More context is valuable in these situations. As a writer, include some history of the problem the theorem was meant to solve or cite practical applications of the theorem. This sort of information allows a non-mathematician to retain knowledge from the mathematical article.

Neutral point of view[edit]

To call someone a terrorist is a value judgment; tell us instead that he bombed the subway and that his compatriots issued a statement containing political demands, and you are as close to neutrality as mere mortals have the power to achieve. Concrete words are inherently less pointed than any labels, and the truer path to neutrality is to replace the abstract with the concrete.

Business writing[edit]

If the business provides a product or service, describe it concretely and accurately. Wikipedia is not an advertisement service.

Conflicts of interest and vanity articles[edit]

If a person within a company starts an article about that company, it may be considered a conflict of interest: advertising a company versus providing information about it. Nonetheless, the business – and its article – may still be considered notable if it provides useful information about the business.


Inappropriate vagueness and abstractions, especially the vague words commonly described as buzzwords, are a frequent problem in articles about businesses. An informative, clear, and succinctly written article trumps one filled with buzzwords.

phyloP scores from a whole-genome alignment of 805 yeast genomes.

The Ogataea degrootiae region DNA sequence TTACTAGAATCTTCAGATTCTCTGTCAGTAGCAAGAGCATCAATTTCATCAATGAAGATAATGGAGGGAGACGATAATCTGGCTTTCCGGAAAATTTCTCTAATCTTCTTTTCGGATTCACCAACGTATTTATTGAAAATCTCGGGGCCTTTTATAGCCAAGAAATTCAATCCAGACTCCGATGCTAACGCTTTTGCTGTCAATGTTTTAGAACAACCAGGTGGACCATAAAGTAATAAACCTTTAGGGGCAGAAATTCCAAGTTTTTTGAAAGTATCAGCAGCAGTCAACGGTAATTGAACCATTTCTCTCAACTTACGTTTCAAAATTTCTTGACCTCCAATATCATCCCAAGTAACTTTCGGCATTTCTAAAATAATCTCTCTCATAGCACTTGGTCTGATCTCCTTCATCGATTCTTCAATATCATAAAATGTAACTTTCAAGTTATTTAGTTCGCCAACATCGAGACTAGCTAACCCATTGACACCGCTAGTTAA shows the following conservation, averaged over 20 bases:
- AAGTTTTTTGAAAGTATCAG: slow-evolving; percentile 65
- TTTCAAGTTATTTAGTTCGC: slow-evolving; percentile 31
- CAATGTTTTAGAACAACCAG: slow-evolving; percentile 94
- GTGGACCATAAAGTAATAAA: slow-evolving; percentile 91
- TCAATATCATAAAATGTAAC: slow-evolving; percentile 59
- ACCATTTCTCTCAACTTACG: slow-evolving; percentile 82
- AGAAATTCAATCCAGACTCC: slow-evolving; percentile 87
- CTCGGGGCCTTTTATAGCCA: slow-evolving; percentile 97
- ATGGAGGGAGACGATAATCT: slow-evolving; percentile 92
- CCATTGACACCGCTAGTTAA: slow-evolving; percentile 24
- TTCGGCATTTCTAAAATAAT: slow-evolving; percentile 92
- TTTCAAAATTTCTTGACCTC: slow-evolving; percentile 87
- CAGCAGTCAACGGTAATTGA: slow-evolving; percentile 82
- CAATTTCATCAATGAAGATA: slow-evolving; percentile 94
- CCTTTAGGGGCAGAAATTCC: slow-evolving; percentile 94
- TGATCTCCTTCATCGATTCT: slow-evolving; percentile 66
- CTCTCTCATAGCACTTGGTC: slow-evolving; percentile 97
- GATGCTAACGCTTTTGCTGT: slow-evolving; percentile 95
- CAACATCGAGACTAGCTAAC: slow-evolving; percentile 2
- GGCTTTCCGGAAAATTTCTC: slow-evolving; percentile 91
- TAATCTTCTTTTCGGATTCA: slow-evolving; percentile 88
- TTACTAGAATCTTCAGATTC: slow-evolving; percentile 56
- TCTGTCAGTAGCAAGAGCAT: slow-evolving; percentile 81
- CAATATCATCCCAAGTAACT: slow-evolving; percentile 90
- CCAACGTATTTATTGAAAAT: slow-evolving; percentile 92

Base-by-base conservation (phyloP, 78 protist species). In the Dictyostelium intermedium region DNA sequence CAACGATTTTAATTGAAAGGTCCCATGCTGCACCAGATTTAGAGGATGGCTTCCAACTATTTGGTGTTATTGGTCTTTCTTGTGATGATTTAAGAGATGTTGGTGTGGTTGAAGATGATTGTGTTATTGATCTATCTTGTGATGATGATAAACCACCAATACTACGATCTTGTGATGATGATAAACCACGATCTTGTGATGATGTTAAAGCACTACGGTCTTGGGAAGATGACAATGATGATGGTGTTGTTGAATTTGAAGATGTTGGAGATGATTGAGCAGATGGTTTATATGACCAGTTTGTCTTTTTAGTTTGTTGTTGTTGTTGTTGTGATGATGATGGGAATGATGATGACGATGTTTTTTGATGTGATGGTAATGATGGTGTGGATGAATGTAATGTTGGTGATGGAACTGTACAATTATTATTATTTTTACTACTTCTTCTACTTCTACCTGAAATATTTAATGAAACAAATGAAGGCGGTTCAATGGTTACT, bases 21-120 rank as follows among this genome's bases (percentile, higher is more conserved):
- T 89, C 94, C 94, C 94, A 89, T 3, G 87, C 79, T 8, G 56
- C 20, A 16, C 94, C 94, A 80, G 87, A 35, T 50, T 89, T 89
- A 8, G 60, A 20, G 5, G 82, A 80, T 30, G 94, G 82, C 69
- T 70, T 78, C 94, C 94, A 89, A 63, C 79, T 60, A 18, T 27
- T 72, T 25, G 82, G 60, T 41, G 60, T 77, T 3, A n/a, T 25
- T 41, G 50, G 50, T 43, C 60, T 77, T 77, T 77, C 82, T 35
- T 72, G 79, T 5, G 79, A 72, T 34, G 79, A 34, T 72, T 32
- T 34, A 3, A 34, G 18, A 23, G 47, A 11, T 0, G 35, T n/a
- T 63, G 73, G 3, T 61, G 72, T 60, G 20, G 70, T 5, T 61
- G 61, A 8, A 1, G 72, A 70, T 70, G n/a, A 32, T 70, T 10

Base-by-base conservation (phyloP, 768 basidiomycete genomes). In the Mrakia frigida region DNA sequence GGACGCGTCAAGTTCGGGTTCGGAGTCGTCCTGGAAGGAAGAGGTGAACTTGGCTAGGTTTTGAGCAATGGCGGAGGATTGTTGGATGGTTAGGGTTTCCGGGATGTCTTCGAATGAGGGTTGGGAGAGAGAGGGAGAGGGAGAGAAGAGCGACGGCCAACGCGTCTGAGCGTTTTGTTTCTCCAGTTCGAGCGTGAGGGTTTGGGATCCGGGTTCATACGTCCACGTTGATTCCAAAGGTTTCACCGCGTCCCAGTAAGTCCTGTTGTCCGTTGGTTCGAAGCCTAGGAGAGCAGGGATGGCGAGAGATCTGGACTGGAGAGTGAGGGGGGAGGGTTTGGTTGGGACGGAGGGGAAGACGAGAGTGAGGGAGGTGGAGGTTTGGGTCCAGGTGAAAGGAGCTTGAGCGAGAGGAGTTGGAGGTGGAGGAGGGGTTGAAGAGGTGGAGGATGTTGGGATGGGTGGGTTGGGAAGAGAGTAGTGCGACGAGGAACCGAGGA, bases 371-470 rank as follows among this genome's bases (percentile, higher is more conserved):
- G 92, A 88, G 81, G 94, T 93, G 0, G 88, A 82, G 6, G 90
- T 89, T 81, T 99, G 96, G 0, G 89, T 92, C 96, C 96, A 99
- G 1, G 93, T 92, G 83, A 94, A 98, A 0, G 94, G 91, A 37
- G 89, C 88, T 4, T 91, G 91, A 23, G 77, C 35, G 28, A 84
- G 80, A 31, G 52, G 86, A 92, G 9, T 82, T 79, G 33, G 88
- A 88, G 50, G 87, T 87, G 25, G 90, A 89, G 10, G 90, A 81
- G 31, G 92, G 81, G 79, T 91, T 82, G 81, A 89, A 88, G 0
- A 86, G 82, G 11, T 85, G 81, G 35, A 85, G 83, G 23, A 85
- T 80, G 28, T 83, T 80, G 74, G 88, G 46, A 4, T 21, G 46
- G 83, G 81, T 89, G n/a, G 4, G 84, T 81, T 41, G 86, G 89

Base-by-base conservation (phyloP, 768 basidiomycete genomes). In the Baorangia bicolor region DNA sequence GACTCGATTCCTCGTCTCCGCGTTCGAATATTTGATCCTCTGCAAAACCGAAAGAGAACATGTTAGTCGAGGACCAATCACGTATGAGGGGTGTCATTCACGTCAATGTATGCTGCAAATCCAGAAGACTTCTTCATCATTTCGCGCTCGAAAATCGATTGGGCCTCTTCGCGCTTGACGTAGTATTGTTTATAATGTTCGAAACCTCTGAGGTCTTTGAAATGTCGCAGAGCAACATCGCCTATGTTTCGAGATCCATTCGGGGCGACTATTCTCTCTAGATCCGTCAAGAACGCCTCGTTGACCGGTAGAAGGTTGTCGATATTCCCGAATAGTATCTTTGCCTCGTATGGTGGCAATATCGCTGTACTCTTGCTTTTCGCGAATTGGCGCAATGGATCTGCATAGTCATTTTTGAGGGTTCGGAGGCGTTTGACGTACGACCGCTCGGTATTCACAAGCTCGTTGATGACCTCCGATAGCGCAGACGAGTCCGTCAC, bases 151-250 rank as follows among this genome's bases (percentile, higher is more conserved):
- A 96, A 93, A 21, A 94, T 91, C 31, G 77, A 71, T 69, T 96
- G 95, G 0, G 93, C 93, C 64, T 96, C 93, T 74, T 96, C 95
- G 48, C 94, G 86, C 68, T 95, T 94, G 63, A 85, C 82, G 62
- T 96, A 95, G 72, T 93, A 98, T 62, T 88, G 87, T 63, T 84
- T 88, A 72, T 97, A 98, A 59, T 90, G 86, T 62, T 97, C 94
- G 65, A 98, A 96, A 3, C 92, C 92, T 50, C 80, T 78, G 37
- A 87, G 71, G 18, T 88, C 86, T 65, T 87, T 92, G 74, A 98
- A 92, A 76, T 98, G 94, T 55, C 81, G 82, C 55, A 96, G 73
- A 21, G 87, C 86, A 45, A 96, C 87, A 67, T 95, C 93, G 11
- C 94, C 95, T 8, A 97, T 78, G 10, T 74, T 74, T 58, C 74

Ajax™ Waste Solutions, Inc. is a dynamic, market-driven firm that offers value-added human waste management solutions to growing sectors in the economy. . . .


Ajax Waste Solutions, Inc. is a corporation that manufactures toilets and other bathroom and plumbing fixtures for public and institutional use and sells them wholesale to building contractors. . . .

Avoid using the word "solution" to describe a business's product or service offerings. The use of this word is inherently non-neutral, since it implies that the business's offerings can indeed solve a problem. It is also inherently vague, leaving the reader to guess whether the product is software, an ongoing service, or some combination of both.

Use concrete nouns to describe a business's products or services. If the business makes or sells things, an appropriate description would tell us what is inside the boxes at the warehouse or on the shelves of its shops. If the business provides services to people, the sorts of problems its representatives discuss with the customers is helpful information. If the business's product is software, the article should provide a specific description of what it does and the intended market:


... an enterprise management solution


... an integrated software suite for warehouse, manufacturing, and sales management

See also[edit]


  1. ^ Gowers, Ernest (1986). The Complete Plain Words. Revised by Sidney Greenbaum and Janet Whitcut (3rd ed.). HMSO. pp. 192–194. ISBN 0-11-701121-5.